Franzblau and Currier cite a diplomatic cable published by Wikileaks to “show how U.S.-Mexico security and intelligence relations have reached unparalleled levels of intimacy” in recent years. The 2010 cable from the U.S. Embassy in Mexico City stresses that U.S. “ties with the Military” at that time had “never been closer in terms of not only equipment transfers and training” but also “intelligence exchanges.”

But the unprecedented level of U.S. influence on Mexico’s armed forces came alongside an extraordinary increase in drug war abuses and in human rights violations connected to state and local security forces. The violence that has engulfed Mexico since then has produced a flurry of reports from U.S. diplomatic and intelligence officers expressing concern that America’s drug war partners in the Mexican security forces were working hand-in-glove with cartel terrorists.

• In April 2010, the U.S. Embassy’s Narcotics Affairs Section said that criminal groups operated with “near total impunity in the face of compromised local security forces.”

• An FBI report from later that year included a list of police officers in Saltillo, Coahuila, who had “provided support and information” to the notorious Los Zetas drug gang.

• In another case previously reported by the Archive, the U.S. had knowledge of Mexican government efforts to downplay the magnitude of the infamous 2011 San Fernando massacre, in which cartel thugs allied with local police forces kidnapped and murdered hundreds of migrants from intercity buses headed north toward the U.S.-Mexico border. Mexican officials, “speaking off the record,” also told the U.S. that the bodies of the massacre victims were “being split up to make the total number less obvious and thus less alarming.”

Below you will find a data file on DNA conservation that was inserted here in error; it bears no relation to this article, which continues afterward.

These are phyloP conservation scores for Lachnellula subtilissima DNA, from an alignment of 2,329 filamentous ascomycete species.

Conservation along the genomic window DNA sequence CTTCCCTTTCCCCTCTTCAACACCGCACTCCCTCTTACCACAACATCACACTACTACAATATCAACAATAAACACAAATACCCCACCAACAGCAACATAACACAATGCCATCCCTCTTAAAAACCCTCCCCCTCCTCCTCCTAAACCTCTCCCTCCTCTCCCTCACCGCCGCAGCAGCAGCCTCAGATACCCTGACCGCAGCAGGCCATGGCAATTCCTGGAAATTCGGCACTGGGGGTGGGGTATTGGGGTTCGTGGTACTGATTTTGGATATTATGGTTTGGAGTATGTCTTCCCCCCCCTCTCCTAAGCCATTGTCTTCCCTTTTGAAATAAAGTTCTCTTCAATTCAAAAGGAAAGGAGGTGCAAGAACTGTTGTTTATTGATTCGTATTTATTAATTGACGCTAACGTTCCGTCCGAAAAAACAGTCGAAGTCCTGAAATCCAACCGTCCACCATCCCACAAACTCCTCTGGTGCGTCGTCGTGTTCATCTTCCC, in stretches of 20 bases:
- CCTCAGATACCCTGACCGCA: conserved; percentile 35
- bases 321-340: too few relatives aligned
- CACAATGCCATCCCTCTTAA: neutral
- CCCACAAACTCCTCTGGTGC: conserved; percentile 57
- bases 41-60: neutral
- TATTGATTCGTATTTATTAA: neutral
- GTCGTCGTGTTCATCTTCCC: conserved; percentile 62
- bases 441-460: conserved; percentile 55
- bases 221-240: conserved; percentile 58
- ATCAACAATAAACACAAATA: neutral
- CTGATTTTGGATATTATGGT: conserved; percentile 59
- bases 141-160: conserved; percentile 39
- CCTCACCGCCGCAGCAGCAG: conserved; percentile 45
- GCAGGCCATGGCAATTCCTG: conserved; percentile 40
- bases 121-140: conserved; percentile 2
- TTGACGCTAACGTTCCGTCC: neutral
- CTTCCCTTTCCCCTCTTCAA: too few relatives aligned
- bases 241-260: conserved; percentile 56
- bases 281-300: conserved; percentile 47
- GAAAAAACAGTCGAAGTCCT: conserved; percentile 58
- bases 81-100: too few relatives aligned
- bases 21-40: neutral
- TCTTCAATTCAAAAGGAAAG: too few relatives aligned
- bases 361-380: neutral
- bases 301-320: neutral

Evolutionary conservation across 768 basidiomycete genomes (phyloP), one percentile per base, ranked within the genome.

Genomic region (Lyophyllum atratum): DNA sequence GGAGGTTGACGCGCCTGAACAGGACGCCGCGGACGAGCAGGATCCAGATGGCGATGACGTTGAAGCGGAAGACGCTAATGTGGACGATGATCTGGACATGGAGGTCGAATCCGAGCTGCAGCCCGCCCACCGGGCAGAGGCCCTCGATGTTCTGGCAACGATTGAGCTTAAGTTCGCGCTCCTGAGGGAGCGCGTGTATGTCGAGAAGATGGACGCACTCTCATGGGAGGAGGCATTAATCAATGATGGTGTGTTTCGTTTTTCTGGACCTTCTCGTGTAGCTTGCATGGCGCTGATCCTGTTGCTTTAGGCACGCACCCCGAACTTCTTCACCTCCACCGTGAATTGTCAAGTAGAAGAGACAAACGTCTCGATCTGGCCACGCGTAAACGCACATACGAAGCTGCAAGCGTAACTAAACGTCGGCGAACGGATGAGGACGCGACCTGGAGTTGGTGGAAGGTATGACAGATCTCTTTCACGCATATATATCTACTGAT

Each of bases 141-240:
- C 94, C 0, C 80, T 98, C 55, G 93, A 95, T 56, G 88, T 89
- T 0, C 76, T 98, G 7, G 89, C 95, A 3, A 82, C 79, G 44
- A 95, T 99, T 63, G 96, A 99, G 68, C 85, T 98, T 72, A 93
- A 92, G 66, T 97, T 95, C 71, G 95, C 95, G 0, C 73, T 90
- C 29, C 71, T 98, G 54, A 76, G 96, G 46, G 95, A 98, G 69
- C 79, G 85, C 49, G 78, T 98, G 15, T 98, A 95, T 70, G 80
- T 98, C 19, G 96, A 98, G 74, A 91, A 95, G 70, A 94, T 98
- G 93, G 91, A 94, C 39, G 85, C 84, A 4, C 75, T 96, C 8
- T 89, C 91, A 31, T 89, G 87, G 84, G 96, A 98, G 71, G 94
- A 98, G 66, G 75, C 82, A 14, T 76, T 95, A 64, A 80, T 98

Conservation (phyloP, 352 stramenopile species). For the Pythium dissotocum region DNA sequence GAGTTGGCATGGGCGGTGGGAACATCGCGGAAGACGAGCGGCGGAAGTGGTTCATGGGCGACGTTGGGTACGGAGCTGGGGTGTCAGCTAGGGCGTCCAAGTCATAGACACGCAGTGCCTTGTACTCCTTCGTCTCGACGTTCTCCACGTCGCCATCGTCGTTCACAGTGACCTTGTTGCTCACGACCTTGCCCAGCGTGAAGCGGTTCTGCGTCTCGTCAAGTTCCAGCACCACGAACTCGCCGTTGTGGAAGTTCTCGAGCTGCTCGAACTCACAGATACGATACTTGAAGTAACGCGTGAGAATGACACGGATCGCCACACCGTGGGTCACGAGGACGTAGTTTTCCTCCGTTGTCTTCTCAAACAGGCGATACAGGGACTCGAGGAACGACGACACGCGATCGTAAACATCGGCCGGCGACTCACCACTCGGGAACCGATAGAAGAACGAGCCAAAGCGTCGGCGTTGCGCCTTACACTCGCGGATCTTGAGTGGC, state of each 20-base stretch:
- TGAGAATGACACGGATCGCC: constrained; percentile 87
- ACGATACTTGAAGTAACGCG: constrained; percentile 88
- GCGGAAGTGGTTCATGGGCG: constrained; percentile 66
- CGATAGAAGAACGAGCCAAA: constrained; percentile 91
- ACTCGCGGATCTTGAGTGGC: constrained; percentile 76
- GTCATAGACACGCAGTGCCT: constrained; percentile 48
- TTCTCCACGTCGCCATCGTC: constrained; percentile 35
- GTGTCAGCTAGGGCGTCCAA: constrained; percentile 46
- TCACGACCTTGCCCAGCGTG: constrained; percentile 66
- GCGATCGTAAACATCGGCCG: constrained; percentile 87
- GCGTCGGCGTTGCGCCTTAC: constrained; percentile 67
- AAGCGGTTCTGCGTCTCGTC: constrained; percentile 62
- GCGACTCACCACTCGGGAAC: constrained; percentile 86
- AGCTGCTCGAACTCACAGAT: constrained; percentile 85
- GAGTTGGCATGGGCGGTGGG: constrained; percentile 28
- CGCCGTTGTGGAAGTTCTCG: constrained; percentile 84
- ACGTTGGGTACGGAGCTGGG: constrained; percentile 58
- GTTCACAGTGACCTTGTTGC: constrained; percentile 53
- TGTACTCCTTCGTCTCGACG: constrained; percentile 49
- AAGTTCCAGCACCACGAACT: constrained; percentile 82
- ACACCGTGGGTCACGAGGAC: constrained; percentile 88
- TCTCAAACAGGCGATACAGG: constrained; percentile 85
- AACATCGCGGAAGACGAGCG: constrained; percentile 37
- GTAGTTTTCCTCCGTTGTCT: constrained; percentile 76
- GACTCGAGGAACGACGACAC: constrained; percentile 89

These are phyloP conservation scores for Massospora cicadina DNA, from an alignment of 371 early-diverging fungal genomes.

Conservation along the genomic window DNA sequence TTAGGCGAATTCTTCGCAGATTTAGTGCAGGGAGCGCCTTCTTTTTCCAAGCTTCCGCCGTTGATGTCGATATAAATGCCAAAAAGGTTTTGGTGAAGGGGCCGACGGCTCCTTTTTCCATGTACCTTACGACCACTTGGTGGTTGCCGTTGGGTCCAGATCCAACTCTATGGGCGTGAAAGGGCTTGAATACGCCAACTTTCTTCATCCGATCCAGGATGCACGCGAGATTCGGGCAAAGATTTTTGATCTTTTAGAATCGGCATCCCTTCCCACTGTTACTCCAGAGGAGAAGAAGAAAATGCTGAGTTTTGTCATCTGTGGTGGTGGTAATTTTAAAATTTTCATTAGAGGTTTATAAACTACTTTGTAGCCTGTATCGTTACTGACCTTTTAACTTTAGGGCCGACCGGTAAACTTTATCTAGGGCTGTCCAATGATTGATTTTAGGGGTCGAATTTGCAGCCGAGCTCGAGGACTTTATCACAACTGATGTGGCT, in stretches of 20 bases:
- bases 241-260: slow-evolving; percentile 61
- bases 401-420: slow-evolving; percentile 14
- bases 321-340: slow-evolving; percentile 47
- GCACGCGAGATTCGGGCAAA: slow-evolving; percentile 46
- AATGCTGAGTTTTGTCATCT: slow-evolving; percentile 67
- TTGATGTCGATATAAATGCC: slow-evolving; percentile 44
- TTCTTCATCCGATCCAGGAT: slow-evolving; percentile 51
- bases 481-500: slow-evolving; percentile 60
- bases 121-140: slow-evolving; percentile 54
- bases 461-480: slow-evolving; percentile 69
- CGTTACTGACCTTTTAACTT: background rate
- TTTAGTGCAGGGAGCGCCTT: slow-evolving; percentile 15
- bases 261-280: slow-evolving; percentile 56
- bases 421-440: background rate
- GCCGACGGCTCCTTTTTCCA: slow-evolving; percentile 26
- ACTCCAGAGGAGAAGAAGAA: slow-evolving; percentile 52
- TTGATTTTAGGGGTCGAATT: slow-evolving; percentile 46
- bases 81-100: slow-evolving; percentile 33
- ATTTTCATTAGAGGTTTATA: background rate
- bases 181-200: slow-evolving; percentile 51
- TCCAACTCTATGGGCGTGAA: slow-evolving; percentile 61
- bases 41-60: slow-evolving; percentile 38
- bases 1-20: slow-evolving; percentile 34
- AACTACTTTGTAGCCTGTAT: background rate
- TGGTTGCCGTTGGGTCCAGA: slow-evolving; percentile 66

One of the key objectives of U.S. aid to Mexico during this time has been to beef up the country’s security communications infrastructure by lending funds, expertise and equipment to the Plataforma Mexico project, which the U.S. State Department describedin 2007 as a “billion-dollar scheme for establishing interconnections between all police and prosecutors.” The U.S. poured millions of dollars into Plataforma Mexico, which was essentially a criminal database that connected state- and regional-level intelligence coordination centers known as “C-4s” (“command, control, communications and coordiation”) to each other and to law enforcement officials through a centralized, U.S.-funded command and control facility known as “The Bunker.”

Franzblau and Currier point out that the “more sophisticated C-4s in Mexico’s northern region communicate directly with U.S. agencies, such as Department of Homeland Security offices across the border,” but there is good reason to question the overall effectiveness of the C-4s in combatting drug violence. A 2009 assessment said that neither Plataforma México nor the C-4 in San Pedro, in a suburban section of Monterrey, had been successful in hindering cartel operations. A declassified January 2010 cable from the U.S. Embassy in Mexico, for example, said that the C-4 facility in Tijuana was little more than a “glorified call center” for everyday emergencies that lacked “a strong analytical component.” Two months prior, a separate cable from the Embassy described a range of competency at the various C-4s, from, “at the low end, glorified emergency call centers,” to “[a]t the high end… more professional analytic cells that produce useful analysis and planning documents and also have a quick response time.”

The more complete C-4s include representatives from national and regional entities, and are the nerve centers for day-to-day information flow, intelligence, and directing operations in the state. They are often also the link to national databases, such as Plataforma Mexico. Huge disparities between state C-4s exist, but many states are working to move their units from merely housing emergency dispatchers to being functional hubs of operations and intelligence. The UNITOs [Tactical operational units, or Unidades Táctiva Oprerativo] often rely on information fed from good C-4s, in addition to federal databases and platforms.

Most importantly, as Franzblau and Currier note in their piece, the U.S.-funded C-4s also appear to have played a role in the disappearance of the 43 students in Guerrero: